RBI expected to pivot to rate cuts by year-end after a long pause

Borrowing costs in India have probably peaked, with the central bank expected to start cutting rates by the end of the year



Listen to This Article

By Anup Roy

(Bloomberg) --Borrowing costs in India have probably peaked, with the central bank expected to start cutting rates by the end of the year — that’s the reading of some economists who reviewed the minutes of monetary policy meeting released Thursday.
Economists, including those at Barclays Bank Plc and Nomura Holdings Inc., see the central bank staying on a long pause as high interest rates weigh on demand in the economy. 
“The policy pause will give way to a policy pivot towards rate cuts, starting this October,” Nomura economists Aurodeep Nandi and Sonal Varma wrote in a note. “We expect a sharper cyclical slowdown due to the impact of the global slowdown, combined with the lagged impact of domestic policy tightening,” they said, projecting rate cuts of 75 basis points by March.

The six-member monetary policy committee of the Reserve Bank of India voted unanimously to keep the benchmark policy rate unchanged at 6.50%, but Governor Shaktikanta Das cautioned it was not yet a pivot toward cuts as the fight against inflation was “far from over.” 
While retail inflation fell within its 2%-6% target band for the first time in three months in March, uncertain weather, which could damage crops and fuel prices, is keeping rate setters on the edge.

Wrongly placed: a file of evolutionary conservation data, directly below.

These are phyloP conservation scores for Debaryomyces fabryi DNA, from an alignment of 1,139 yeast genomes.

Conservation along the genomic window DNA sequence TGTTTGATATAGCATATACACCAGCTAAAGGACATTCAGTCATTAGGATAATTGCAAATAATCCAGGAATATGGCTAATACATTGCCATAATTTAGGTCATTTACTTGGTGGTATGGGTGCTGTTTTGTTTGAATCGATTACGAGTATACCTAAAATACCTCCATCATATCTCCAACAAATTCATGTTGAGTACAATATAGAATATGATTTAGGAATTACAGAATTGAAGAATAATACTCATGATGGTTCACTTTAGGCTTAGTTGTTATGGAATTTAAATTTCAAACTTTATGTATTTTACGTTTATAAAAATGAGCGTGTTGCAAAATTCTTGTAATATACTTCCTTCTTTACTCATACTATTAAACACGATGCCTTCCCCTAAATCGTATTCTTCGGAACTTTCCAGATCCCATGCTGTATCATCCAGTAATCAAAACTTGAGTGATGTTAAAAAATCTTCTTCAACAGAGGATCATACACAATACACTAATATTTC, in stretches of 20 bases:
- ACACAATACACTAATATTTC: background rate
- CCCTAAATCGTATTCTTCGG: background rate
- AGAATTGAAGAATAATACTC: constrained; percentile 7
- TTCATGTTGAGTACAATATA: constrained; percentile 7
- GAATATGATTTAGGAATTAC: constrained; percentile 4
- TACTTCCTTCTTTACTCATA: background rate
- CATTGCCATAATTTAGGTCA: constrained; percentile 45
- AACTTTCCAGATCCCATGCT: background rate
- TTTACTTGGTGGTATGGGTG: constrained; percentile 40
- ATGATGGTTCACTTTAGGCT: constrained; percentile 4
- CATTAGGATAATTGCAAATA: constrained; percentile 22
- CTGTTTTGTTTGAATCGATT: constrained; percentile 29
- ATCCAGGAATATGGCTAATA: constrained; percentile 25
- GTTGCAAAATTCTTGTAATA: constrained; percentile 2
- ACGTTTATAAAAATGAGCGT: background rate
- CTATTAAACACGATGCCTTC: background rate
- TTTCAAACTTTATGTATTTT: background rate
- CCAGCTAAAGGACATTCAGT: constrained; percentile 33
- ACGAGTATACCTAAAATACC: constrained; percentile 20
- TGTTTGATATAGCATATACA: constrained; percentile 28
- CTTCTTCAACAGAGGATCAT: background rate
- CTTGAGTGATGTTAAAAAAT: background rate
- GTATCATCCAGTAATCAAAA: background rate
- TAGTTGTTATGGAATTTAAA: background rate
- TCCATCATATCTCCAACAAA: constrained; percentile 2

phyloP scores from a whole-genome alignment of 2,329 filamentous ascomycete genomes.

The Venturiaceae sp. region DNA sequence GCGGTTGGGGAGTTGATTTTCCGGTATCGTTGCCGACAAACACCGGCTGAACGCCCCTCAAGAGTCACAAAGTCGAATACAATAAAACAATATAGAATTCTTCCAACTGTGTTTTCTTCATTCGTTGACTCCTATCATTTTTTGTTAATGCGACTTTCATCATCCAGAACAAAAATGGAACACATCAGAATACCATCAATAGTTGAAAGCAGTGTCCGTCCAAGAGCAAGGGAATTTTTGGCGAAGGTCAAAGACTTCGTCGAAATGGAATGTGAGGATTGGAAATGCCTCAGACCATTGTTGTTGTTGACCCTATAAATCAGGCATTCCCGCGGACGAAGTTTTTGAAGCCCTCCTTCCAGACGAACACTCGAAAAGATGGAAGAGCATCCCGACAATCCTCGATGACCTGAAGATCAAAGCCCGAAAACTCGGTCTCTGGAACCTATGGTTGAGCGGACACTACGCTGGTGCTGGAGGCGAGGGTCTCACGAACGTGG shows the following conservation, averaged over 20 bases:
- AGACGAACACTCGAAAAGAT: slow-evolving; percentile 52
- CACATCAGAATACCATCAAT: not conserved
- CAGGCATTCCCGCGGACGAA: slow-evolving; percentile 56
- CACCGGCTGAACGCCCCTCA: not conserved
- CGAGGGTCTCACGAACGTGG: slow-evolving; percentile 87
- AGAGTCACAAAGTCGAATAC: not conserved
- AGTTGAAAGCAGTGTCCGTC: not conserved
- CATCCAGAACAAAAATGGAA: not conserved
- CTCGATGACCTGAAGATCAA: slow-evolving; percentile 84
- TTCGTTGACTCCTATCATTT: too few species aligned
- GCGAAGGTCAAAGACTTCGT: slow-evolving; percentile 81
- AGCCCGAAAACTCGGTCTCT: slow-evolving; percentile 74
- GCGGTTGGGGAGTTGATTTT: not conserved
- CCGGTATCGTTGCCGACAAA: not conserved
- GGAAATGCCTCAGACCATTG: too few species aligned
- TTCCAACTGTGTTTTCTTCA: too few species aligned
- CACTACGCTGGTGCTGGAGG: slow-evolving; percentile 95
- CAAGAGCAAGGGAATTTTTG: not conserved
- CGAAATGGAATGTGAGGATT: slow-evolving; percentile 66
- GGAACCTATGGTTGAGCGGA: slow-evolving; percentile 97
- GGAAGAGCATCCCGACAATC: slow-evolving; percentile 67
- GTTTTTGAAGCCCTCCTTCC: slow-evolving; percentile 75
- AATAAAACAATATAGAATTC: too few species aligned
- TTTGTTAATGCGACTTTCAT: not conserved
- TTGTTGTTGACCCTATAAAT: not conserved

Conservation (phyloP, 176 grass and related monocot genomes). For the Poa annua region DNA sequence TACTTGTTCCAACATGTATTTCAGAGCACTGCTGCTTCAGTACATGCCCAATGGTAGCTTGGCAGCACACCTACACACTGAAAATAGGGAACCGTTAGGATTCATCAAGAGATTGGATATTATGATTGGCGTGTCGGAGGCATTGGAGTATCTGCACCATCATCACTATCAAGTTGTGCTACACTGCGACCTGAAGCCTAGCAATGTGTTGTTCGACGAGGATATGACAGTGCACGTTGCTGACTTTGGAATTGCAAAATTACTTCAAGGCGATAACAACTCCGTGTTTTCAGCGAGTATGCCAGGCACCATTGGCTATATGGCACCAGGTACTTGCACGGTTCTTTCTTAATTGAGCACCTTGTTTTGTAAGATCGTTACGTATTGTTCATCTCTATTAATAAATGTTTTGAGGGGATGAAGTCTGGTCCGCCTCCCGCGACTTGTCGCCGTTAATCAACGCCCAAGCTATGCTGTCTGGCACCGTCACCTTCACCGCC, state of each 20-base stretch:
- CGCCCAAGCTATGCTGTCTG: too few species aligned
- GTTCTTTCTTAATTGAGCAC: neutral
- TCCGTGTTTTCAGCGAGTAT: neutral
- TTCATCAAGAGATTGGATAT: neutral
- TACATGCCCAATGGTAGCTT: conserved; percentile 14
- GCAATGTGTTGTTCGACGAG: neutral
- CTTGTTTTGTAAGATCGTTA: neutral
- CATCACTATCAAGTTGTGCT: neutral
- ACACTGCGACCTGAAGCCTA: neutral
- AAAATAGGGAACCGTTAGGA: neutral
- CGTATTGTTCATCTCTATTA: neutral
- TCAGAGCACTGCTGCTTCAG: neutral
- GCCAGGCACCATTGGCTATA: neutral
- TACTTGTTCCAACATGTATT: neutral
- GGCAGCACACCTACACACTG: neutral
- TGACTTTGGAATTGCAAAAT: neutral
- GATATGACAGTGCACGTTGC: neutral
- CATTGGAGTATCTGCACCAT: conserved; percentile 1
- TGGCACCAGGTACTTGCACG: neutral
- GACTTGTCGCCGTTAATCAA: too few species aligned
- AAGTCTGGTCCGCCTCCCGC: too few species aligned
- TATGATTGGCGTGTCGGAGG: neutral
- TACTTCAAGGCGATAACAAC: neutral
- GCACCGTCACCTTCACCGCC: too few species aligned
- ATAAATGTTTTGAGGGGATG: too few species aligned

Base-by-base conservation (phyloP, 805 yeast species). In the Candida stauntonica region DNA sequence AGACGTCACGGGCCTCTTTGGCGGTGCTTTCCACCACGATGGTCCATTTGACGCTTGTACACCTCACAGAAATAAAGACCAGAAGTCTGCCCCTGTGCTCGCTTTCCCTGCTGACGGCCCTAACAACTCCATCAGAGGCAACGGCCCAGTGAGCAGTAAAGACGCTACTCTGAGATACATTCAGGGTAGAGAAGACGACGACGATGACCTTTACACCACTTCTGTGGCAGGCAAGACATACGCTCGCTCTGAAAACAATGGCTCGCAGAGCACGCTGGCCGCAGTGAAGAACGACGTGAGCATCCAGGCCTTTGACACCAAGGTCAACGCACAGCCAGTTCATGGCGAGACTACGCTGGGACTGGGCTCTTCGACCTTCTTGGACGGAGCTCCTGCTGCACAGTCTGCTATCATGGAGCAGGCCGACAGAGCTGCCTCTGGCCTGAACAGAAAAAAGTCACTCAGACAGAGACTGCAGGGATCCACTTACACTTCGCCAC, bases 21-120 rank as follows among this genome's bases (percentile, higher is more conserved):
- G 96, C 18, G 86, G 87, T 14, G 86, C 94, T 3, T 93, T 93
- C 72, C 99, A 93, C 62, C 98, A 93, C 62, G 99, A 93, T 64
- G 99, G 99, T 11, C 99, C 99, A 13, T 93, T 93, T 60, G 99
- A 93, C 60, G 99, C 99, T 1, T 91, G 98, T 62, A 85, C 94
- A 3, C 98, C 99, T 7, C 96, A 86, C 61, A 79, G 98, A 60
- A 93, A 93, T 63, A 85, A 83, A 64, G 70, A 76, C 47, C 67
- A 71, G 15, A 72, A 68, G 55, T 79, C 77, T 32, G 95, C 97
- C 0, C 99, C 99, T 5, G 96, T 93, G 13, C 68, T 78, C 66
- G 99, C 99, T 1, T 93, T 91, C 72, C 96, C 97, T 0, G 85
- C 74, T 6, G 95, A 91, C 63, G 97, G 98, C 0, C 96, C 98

Also Read

Nomura hires ICICI banker Mahesh Natarajan to head India ECM biz: Report

Nomura Singapore sells 1.52% stake in CSB Bank worth Rs 61 crore

Nomura hires ICICI Securities' Natarajan to head India ECM business: Report

Market borrowing cost for states remains elevated at 7.83%, says Icra

Barclays silent as JPMorgan distances itself from Epstein-linked Jes Staley

PM Narendra Modi reviews security situation in violence-hit Sudan

Woman shot at Saket court stable, teams formed to nab suspect: Delhi Police

Kejriwal slams law, order in Delhi after woman shot at in Saket court

India no. 1 in digital payments, rural economy is transforming: PM Modi

India's major ports handled highest ever cargo at 795 million tonne in FY23

“It might be difficult for them to opt for more rate hikes if the gradual disinflation process continues as some growth risks could also arise in the latter part of the year,” Citigroup Inc. economists Samiran Chakraborty and Baqar Murtaza Zaidi wrote in a note. Any rate hike now would be “a surprise for the markets,” they added. 

First Published: Apr 21 2023 | 2:39 PM IST

Explore News